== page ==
Friday, April 20, 2007

Felines, Bovines, Where do you draw the line?

For the sake of you, my devoted readers, and my own insatiable curiosity (it will be the death of me one day) I’m spending a beautiful early spring day inside researching one of the oldest unsolved mysteries on earth. Why do cats eat grass?

The sage world of the Internet is all together unsatisfactory on this issue. However, everyone one from bloggers to scientists seem to agree that cats may eat grass to aid in digestion, supplement nutrients, remedy hairballs or to cause vomiting in the case of an upset stomach. All also agree that there is no actual scientific evidence to support their claims only that these are the most commonly accepted answers. Wow. What unimaginative disappointing information. Worse still, it’s only a guess. When will some enterprising scientist take on this question that’s so critical to life on Earth?

One idea put forward that I happen to agree with is that they eat grass because they like it. My own cats often nibble at some blades with sheer looks of peace on their fuzzy faces and they’re vomit and hairball free. Yet, this point has its detractors. Some argue against this idea saying that cats are true carnivores and therefore should have no drive to nibble the green.

Naturally, I have my own unique theory about why cats eat grass. I believe cats eat grass as a means of flossing. By running the blades of tall stalks of grass between their teeth they dislodge bits of the dry cereal you call “food.” Flossing, as all cats know, is an important step in a cat’s hygienic routine. It prevents bad breath and tooth decay. Besides, cats usually have cat hair in their mouths and the grass is a nice change. Just last week, I discovered I’d left my lap top on. Mysteriously, someone had pulled up Colgate.com’s article on the importance of flossing. I’m not saying it was one of my cats, but it wasn’t me and my husband was at work. Coincidence? I think not.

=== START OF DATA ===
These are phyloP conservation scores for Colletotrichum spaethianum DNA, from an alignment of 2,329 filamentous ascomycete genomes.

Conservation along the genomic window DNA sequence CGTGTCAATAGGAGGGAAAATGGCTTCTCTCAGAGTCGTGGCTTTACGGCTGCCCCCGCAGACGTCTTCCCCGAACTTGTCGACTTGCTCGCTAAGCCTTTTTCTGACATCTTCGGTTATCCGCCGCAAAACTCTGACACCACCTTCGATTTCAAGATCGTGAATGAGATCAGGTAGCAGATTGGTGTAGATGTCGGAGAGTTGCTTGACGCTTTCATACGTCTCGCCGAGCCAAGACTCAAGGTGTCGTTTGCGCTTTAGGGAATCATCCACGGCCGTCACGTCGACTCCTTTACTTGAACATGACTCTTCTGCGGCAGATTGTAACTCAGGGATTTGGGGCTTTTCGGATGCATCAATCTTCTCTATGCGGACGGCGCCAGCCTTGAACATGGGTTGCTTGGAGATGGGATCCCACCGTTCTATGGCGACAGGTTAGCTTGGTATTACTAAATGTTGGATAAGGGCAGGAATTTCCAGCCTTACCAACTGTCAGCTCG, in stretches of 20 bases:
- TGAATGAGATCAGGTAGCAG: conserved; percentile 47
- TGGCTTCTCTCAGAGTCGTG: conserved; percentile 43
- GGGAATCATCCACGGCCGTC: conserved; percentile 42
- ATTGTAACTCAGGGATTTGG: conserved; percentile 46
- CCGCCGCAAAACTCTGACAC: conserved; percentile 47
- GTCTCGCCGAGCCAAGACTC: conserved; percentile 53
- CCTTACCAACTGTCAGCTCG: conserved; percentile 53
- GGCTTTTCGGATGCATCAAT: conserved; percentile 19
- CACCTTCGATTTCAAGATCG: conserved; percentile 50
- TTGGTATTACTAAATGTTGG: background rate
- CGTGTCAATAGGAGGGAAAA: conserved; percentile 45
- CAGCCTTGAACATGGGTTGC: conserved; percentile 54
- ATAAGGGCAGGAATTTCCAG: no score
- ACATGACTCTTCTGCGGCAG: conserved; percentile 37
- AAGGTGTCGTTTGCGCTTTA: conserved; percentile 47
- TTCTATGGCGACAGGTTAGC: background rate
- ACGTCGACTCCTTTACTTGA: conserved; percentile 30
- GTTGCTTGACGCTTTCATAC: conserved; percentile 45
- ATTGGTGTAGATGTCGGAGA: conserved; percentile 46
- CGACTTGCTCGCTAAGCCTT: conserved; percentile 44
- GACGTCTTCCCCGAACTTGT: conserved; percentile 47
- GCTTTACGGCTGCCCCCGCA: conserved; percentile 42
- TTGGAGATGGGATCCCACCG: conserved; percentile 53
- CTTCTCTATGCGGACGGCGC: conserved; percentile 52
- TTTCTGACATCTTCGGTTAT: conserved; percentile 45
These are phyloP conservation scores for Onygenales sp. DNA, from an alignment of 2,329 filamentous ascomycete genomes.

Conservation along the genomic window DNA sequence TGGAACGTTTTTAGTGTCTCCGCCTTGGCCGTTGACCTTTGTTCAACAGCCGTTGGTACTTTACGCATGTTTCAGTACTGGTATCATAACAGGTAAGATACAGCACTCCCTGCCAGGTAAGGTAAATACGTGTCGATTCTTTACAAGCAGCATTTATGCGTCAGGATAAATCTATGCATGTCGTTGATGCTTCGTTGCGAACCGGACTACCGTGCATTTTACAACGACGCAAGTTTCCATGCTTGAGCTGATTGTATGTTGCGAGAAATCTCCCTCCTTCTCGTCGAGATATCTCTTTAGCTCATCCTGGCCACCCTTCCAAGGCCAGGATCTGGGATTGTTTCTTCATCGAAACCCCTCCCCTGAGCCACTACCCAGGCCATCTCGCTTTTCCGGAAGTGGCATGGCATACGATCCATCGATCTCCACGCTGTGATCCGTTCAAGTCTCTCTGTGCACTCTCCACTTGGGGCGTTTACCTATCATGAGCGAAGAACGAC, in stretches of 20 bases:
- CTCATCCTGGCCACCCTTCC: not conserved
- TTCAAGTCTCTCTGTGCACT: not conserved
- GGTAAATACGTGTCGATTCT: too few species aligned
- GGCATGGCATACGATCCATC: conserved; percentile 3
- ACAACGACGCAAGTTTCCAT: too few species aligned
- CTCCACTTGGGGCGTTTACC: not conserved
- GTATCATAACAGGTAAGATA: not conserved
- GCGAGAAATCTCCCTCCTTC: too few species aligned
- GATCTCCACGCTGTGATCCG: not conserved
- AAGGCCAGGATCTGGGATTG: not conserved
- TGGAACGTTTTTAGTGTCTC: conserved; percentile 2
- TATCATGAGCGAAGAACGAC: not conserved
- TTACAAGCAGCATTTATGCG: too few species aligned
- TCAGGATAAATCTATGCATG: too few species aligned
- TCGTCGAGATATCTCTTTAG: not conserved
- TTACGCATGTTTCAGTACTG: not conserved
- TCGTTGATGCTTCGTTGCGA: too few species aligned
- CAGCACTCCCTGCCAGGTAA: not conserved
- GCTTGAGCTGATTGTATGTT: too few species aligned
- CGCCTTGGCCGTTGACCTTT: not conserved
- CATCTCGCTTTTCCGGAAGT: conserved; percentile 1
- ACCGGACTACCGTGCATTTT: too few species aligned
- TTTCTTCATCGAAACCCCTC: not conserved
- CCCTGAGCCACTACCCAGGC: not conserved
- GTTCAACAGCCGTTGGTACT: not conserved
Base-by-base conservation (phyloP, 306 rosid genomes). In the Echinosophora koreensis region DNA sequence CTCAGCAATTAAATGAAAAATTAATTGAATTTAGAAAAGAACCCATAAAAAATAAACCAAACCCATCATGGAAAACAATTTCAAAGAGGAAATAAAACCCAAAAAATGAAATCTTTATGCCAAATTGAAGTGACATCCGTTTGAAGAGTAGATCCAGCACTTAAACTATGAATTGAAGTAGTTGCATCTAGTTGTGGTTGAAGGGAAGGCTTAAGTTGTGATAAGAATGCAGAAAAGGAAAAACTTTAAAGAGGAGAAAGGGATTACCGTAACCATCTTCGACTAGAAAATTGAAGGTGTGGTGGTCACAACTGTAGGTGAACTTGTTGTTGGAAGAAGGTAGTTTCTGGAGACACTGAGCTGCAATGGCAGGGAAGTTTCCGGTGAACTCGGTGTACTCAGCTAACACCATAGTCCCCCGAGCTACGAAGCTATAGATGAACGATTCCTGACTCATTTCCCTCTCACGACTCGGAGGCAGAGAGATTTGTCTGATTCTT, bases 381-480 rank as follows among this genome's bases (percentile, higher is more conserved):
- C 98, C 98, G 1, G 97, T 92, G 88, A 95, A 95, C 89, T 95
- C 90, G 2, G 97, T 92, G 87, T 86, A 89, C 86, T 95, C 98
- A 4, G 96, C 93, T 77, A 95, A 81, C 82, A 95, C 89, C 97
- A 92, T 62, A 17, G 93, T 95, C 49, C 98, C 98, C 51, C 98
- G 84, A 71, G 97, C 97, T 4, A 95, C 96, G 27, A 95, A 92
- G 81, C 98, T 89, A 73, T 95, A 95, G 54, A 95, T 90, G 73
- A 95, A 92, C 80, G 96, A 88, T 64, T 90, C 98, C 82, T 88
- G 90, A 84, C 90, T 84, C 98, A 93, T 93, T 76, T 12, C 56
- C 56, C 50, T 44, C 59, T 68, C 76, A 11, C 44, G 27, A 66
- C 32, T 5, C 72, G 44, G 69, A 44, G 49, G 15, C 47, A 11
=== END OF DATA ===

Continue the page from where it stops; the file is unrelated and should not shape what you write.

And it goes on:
Whatever you choose to believe many authors pointed out that grass grown indoors especially for your cats protects them from possibly ingesting poisons such as fertilizers or weed killers that outdoor grass may carry. Most sites then offer a link so you can buy cat grass and pad the site’s pockets! I’ll abstain but I admit I thought about it!

One thing is certain. Many cats do eat grass. No matter the reasons why, offer your favorite feline friend some greens and leave the reasons why up to them. But I bet if you look closely, you’ll notice their teeth are a bit cleaner!